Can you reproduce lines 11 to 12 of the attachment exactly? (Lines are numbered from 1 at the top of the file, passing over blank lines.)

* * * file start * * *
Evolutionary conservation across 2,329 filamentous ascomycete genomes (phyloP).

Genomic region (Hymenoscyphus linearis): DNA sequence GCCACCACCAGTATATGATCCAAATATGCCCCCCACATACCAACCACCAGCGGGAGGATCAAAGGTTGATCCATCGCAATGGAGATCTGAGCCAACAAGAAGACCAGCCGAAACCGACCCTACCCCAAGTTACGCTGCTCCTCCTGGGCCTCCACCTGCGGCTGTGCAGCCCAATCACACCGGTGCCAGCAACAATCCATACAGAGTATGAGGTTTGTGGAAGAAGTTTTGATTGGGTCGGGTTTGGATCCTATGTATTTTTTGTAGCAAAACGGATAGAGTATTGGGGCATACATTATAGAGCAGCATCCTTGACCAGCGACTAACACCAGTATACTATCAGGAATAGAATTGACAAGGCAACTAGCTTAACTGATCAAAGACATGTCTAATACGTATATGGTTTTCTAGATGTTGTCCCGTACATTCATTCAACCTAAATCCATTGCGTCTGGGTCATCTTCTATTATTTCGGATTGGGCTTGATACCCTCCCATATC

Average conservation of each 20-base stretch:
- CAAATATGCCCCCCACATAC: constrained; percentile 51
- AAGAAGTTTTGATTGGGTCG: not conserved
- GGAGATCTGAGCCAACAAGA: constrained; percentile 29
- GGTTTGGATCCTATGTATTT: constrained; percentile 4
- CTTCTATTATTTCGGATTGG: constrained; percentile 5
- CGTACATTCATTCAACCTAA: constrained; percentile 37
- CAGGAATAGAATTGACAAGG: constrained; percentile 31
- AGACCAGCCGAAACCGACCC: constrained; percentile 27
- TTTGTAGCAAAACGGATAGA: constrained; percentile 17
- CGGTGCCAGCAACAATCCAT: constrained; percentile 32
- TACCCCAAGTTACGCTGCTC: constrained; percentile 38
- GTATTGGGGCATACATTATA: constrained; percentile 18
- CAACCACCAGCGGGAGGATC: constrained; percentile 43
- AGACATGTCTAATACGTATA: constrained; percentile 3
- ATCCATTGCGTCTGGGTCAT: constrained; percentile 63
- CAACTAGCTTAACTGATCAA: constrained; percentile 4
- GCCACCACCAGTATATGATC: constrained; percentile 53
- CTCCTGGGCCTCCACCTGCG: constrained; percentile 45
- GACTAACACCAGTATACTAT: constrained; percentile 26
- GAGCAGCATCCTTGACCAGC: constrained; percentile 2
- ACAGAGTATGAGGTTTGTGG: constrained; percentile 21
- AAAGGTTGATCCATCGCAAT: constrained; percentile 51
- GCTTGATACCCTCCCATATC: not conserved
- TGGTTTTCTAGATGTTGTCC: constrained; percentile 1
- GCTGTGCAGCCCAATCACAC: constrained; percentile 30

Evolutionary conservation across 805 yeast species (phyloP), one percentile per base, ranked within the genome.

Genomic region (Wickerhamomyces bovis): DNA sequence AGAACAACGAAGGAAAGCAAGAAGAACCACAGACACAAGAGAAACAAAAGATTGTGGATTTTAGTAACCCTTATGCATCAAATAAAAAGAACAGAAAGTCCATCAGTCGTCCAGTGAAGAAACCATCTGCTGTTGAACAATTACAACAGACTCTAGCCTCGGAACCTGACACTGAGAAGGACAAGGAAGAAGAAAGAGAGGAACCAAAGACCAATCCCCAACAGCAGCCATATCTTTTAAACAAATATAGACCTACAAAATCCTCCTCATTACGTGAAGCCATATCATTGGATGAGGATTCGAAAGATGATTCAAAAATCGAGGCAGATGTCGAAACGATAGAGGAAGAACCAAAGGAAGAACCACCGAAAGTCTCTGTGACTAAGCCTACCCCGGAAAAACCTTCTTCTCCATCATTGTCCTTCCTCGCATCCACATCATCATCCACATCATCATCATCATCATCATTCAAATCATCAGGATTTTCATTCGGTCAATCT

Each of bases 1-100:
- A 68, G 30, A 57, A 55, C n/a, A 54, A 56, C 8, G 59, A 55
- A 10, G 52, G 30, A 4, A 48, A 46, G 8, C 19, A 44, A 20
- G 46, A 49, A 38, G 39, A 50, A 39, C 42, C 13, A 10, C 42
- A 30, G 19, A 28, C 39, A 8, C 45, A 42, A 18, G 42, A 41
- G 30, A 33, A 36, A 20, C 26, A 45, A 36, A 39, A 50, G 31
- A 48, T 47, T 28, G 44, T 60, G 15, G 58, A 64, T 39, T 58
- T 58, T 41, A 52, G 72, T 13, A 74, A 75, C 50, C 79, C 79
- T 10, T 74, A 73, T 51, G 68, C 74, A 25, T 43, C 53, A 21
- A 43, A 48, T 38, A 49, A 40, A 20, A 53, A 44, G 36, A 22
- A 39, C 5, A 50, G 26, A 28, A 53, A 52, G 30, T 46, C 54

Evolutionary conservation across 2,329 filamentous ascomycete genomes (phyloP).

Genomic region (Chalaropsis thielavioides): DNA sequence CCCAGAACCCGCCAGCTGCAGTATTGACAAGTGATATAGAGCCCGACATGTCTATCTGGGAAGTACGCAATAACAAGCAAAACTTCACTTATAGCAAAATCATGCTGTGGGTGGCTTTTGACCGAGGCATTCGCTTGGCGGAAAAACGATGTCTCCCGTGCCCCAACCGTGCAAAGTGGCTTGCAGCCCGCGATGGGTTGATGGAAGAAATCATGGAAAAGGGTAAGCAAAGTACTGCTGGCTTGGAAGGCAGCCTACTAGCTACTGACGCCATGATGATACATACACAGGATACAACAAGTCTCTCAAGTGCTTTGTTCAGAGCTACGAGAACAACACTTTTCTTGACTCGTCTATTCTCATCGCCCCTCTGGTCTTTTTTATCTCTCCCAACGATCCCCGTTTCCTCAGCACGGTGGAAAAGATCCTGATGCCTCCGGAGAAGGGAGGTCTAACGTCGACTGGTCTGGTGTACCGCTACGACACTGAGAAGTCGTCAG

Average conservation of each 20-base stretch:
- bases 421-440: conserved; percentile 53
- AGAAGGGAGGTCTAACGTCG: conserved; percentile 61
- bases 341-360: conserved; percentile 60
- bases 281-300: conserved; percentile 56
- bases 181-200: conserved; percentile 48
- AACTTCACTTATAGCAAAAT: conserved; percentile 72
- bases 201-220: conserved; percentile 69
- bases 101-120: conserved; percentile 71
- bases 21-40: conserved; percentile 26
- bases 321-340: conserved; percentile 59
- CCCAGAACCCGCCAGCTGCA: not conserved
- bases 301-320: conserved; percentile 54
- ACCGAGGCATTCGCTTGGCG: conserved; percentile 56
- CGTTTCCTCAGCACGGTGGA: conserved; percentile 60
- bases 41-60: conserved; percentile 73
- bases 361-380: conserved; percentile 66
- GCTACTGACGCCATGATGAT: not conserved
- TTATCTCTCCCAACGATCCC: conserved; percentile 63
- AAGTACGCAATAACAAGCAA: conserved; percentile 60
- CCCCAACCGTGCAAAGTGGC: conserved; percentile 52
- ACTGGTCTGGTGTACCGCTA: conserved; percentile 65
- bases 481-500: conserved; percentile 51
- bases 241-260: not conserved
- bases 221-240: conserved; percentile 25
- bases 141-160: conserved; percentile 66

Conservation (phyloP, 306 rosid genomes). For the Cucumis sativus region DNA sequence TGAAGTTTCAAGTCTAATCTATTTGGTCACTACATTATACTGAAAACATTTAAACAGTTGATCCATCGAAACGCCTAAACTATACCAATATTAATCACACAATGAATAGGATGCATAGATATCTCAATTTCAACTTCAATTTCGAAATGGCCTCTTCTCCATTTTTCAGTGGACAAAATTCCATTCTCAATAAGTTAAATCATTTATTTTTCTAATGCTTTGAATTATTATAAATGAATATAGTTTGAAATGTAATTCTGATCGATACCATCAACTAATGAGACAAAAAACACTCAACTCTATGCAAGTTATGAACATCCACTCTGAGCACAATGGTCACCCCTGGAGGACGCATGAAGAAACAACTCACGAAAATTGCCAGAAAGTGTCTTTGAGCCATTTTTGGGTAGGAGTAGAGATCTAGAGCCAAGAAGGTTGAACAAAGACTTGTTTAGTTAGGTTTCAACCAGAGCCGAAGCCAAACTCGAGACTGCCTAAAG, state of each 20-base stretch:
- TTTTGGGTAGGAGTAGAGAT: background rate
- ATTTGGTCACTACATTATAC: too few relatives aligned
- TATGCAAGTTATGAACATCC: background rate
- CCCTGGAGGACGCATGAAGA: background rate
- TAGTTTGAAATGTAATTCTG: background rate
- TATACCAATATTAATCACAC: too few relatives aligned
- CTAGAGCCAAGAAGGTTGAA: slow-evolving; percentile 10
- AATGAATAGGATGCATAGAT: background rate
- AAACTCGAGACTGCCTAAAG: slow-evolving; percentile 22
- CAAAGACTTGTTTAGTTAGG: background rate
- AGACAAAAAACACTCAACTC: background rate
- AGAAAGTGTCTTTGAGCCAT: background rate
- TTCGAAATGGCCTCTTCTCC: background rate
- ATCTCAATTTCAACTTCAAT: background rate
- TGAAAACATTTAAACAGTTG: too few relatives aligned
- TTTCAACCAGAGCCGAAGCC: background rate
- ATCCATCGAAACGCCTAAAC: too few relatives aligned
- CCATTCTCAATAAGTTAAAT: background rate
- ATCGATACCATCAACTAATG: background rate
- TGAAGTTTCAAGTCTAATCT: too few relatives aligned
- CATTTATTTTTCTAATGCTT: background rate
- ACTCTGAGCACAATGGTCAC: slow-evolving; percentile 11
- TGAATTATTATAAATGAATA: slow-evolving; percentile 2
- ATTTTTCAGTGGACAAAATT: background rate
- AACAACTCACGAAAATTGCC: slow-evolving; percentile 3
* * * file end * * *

- AGACCAGCCGAAACCGACCC: constrained; percentile 27
- TTTGTAGCAAAACGGATAGA: constrained; percentile 17